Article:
REVIEW – Etrian Odyssey 2 Untold: The Fafnir Knight (3DS)

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Etrian Odyssey 2 Untold: The Fafnir Knight
Developer: Atlus
Publisher: NIS America Europe
Platform(s): 3DS
Release Date: February 12th 2016
Links: US Site

Reviewed by Oliver Jameson (@MinusWorld)


It’s safe to say that Atlus’s dungeon crawling RPG series Etrian Odyssey has become something of a staple on Nintendo’s portable systems. Starting life on the DS, the entire series is currently playable on the 3DS and its various incarnations, both through backwards compatibility, new releases exclusive to the system such as Etrian Odyssey IV: Legends of the Titan, crossovers with both the Persona and Mystery Dungeon series, and the brand new Untold sub-series. The second title in this branch away from the main series, Etrian Odyssey 2 Untold: The Fafnir Knight serves as a semi-remake of 2008’s Etrian Odyssey II: Heroes of Lagaard, a DS title which sadly never saw release in Europe, but is now accessible to a worldwide audience with a wide range of improvements and new gameplay features, most prominently an original story mode that provides players with a set story and pre-determined characters to make their way through it with.

Whilst this new story mode goes against the traditional Etrian Odyssey formula, which tasks players to customise their own party of 5 characters, choosing their special abilities and stats from one of 12 unique classes (with an additional one coming as DLC at a later date), it is certainly a welcome addition, much like in the previous Untold title. The option of playing through a ‘Classic’ mode with full party customisation is still present for veteran players and those who want to experience more standard Etrian gameplay, but story mode offers an interesting and highly accessible option for newcomers to the series who want to avoid the often complicated decisions involved in party creation, or who wish for a more traditional RPG experience with a linear story. In a lot of ways there’s merit in playing through both options, as whilst the story is your fairly standard JRPG affair, it’s interesting to experience the relatively flexible gameplay of Etrian Odyssey, which offers the player quite a lot of freedom in terms of approach, accommodating a plot with scripted events.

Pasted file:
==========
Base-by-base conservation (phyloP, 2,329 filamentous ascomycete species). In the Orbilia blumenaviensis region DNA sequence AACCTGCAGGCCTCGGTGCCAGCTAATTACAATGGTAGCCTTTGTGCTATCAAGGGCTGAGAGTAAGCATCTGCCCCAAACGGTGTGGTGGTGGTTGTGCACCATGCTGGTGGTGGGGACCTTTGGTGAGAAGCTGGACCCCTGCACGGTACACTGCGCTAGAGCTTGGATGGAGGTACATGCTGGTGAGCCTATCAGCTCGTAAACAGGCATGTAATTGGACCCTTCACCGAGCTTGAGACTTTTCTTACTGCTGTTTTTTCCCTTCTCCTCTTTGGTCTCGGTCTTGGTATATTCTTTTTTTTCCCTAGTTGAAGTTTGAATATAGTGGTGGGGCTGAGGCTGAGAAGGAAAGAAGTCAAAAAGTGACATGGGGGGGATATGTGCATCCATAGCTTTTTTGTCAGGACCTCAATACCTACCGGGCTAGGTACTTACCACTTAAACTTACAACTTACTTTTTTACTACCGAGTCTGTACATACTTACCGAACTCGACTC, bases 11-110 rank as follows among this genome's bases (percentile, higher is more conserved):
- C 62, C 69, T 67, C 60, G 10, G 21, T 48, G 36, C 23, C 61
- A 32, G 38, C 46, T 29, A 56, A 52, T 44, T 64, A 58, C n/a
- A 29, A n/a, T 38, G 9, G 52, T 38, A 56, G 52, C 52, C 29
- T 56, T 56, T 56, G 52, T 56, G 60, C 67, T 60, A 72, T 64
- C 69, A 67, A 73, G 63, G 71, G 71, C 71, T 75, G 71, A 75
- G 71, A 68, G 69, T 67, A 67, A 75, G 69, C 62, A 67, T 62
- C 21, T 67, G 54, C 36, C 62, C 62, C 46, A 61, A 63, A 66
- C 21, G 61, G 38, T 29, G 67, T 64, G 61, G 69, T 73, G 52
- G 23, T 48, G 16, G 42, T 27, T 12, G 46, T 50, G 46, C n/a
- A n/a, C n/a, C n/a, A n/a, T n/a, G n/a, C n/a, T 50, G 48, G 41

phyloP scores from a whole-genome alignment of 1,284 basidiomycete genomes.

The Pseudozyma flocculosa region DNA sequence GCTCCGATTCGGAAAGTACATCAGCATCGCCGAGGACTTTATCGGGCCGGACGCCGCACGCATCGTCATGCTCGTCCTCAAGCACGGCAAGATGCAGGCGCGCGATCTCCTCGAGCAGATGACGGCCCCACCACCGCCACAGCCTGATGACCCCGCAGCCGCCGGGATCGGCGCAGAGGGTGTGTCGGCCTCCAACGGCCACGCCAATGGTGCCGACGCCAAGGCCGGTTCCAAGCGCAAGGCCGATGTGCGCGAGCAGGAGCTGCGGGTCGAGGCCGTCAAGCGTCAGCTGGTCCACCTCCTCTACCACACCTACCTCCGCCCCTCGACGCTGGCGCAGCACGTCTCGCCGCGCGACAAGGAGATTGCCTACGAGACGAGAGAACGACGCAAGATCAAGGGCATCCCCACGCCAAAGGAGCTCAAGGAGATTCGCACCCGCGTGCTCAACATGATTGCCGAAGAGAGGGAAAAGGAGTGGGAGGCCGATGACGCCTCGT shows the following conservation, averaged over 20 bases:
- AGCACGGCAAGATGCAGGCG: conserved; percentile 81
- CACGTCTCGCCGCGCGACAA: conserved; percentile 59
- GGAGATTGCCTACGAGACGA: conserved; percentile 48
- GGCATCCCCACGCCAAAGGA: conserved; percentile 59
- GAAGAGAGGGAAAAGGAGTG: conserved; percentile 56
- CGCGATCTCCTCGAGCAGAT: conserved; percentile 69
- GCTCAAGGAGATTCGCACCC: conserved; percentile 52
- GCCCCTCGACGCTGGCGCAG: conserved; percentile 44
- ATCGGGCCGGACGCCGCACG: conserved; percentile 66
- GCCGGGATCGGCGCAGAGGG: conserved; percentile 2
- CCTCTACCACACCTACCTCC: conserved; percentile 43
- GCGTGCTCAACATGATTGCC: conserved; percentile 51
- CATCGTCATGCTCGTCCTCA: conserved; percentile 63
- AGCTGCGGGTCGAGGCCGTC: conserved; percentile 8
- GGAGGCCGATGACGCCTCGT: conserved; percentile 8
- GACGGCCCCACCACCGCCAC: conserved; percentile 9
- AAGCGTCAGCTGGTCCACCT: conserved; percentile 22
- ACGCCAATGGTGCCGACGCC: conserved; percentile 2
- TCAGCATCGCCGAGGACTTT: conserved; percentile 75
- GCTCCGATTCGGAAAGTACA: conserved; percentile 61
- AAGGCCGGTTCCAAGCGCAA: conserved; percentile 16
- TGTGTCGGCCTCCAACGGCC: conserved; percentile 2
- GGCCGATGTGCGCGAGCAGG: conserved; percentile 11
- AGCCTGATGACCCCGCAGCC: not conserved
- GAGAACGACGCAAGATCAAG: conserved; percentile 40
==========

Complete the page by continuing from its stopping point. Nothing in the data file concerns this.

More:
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The Fafnir Knight‘s story mode makes great use of dialogue and character interaction, both through voiced segments such as random discussions that occur whilst exploring the labyrinth and with writing that creates a set of likeable characters you’ll become eager to discover more about; this particularly applies to Bertrand and Chloe, two characters who join your party a few hours into the game to bring the total up to five – initially their personalities appear flat and almost cold, but you’ll quickly take a liking to them as more of their character is revealed through both story and optional events. As a whole, the localisation quality here is high, as expected from an Atlus title, and whilst European fans may have felt slightly alienated by the delay between the game’s release here and in other regions, it’s clear that a lot of care has been put in to preparing it for western audiences.

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For those who aren’t familiar with the gameplay style of the Etrian Odyssey series, the premise involves exploring a sprawling labyrinth, home to ferocious monsters and rare treasures alike. The labyrinth is divided into areas called ‘Stratum’, which in turn consist of a series of floors, the top floor of each often housing some kind of boss. As you traverse each floor, you must the touch screen to chart out your progress and draw your own map, marking down points of interest such as the locations where items spawn, shortcuts between passages and treasure chests you may stumble across. Every stratum takes on a different theme, be it a deep and mysterious forest or an eden-like plain consisting of floating islands; the lush environments (which are viewed from a first person perspective on the 3DS’ top screen) look simply gorgeous and navigating the floors whilst marking out your path often becomes an almost relaxing experience. However, exploration isn’t simply a leisurely stroll through Yggdrasil’s corridors, as you’ll have to be on the look out for a wide variety of monsters; the game’s difficulty is punishing and you’ll need to have your wits about you to discover the best strategies for dealing with each enemy (the game offers a ‘picnic’ difficulty for those primarily interested in the game’s story, which as well as being a lot more lenient for mistakes in battle, is highly recommended for those unfamiliar with the series).